• Don’t forget that it starts out scary to go in public with a baby, so be nice.  It is scary enough to think that, god forbid, your newborn wake up, or actually have to feed them or change a diaper in public.  Remember not to add to it with being an inconsiderate jerk in a hurry.  Also remember not to tell new parents, “Oh yeah!  Just bring the baby!”  As if it doesn’t require an act of congress to get them, and yourself, out of the house.
  • Don’t tell pregnant people or new parents how they are never going to sleep again.  We know.  No seriously, we know.  It is just irritating both during pregnancy and after baby is born.  Did you know sleep deprivation is a form of torture?  This is true.  I don’t need anyone reminding me of the obvious.  And if you are lucky, it will be over before you know it.
  • Don’t forget about the kindness of a meal, or some help.  That “pay it forward” rule previously mentioned is in play here.  I am so thankful for all of the wonderful meals that people brought over for us so we didn’t have to cook.  I was particularly excited about anyone who brought vegetables, so that my diet wasn’t entirely carbohydrates.  Delicious carbohydrates.  But no seriously, you need fiber.
  • Don’t forget that taking a quick trip to the grocery store or to run an errand is not really a “break.”  Sometimes people ask me if I enjoyed my break, and the reality is I was running an errand as fast as I could without my baby so that I could get back since he would need to eat, and I never stopped feeling anxious about being away.  So no, I did not really enjoy my non-break.  I really just ran a lame errand that could be done faster without my infant and my incompetence as a new parent.  I will consider it a break when I can let go of the fact that I feel I should be at home with my kid.
  • Don’t forget to wash your hands.  I don’t anticipate forgetting this, but just in case I get senile it is here in writing.  Don’t touch peoples’ kids without washing your hands.  I am still living in fear of my child’s first illness, so don’t let it be from you.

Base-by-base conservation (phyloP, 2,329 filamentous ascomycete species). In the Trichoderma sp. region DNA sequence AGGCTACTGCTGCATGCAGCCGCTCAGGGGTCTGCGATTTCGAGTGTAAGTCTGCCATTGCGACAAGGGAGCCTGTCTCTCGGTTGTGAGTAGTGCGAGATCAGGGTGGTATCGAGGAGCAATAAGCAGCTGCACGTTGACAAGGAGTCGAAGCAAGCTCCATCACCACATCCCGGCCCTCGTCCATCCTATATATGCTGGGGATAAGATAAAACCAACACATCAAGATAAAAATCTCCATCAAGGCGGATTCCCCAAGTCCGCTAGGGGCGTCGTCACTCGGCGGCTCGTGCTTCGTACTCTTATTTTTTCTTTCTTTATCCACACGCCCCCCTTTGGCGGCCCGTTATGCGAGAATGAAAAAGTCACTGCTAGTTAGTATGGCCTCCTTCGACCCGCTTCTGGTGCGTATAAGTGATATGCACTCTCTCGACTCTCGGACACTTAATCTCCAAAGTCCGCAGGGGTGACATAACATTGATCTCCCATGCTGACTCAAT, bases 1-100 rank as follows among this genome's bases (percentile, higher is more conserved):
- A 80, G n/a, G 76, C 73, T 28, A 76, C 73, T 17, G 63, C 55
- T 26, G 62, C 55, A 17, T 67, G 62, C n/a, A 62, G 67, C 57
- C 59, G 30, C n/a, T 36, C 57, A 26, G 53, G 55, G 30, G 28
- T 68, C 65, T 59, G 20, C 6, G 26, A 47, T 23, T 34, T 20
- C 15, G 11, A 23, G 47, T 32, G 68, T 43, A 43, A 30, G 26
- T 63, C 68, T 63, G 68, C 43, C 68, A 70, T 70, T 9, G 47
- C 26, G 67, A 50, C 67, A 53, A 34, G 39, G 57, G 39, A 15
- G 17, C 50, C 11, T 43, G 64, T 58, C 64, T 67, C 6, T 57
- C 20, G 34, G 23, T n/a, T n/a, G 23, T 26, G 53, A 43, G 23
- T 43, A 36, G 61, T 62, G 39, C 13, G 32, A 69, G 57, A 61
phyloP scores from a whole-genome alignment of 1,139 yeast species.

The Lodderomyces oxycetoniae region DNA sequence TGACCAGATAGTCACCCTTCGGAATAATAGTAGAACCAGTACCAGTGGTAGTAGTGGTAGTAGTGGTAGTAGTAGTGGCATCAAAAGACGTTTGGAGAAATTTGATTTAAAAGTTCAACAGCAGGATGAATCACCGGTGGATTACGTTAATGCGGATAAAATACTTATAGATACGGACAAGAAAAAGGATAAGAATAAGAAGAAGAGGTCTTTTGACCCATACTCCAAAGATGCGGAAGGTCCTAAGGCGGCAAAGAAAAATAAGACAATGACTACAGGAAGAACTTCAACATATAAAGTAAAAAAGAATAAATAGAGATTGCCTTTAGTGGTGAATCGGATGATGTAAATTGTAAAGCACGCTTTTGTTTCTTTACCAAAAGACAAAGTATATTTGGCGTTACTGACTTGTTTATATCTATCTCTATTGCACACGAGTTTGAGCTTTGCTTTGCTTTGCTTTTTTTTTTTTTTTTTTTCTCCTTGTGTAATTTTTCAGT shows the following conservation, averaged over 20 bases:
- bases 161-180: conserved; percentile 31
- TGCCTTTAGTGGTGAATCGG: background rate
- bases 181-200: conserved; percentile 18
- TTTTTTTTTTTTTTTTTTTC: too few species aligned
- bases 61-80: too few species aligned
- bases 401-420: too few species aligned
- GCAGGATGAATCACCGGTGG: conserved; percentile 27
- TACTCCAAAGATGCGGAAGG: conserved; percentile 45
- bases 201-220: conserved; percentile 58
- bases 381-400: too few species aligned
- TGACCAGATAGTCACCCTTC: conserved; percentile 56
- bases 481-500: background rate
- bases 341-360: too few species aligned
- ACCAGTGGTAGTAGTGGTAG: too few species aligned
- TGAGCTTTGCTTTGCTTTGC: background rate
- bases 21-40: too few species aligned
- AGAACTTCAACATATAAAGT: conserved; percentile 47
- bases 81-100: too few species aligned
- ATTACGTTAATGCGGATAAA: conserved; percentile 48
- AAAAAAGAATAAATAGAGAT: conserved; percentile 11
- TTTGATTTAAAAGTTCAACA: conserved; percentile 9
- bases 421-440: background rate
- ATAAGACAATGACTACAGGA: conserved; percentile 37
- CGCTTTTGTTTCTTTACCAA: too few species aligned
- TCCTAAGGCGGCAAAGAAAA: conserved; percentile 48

Future self: These are the things you should remember for keeping membership in the secret Mom Club and for being truly resourceful to those who come after you.  You’ll figure this stuff out eventually, so don’t forget what it was like.  Don’t screw this up.


  1. As I chased my two year old through the grocery store today, running at full speed, I couldn't help but laugh about my fear of taking my immobile infant to the store with me! It's embarrassing when they cry, but worse when they knock over a display of canned pineapple. (Ok, it was only a few cans, but still) I love your list, these are all very true! I had a lot of pain until 6 weeks postpartum. And I still have a lot of pain where I got stitched every time of the month, which I never had before baby. Ugh, motherhood.

  2. Thanks for these reminders Katie. There is true help for the emotional struggles of postpartum but you have to seek professional help, not just friends, family, and the internet. Encourage us moms to see a counselor, therapist, etc that can really make a difference. Thus will not only open up a world of new opportunities but also help de-stigmatize this experience and other mental health struggles. Thanks for the great reminders!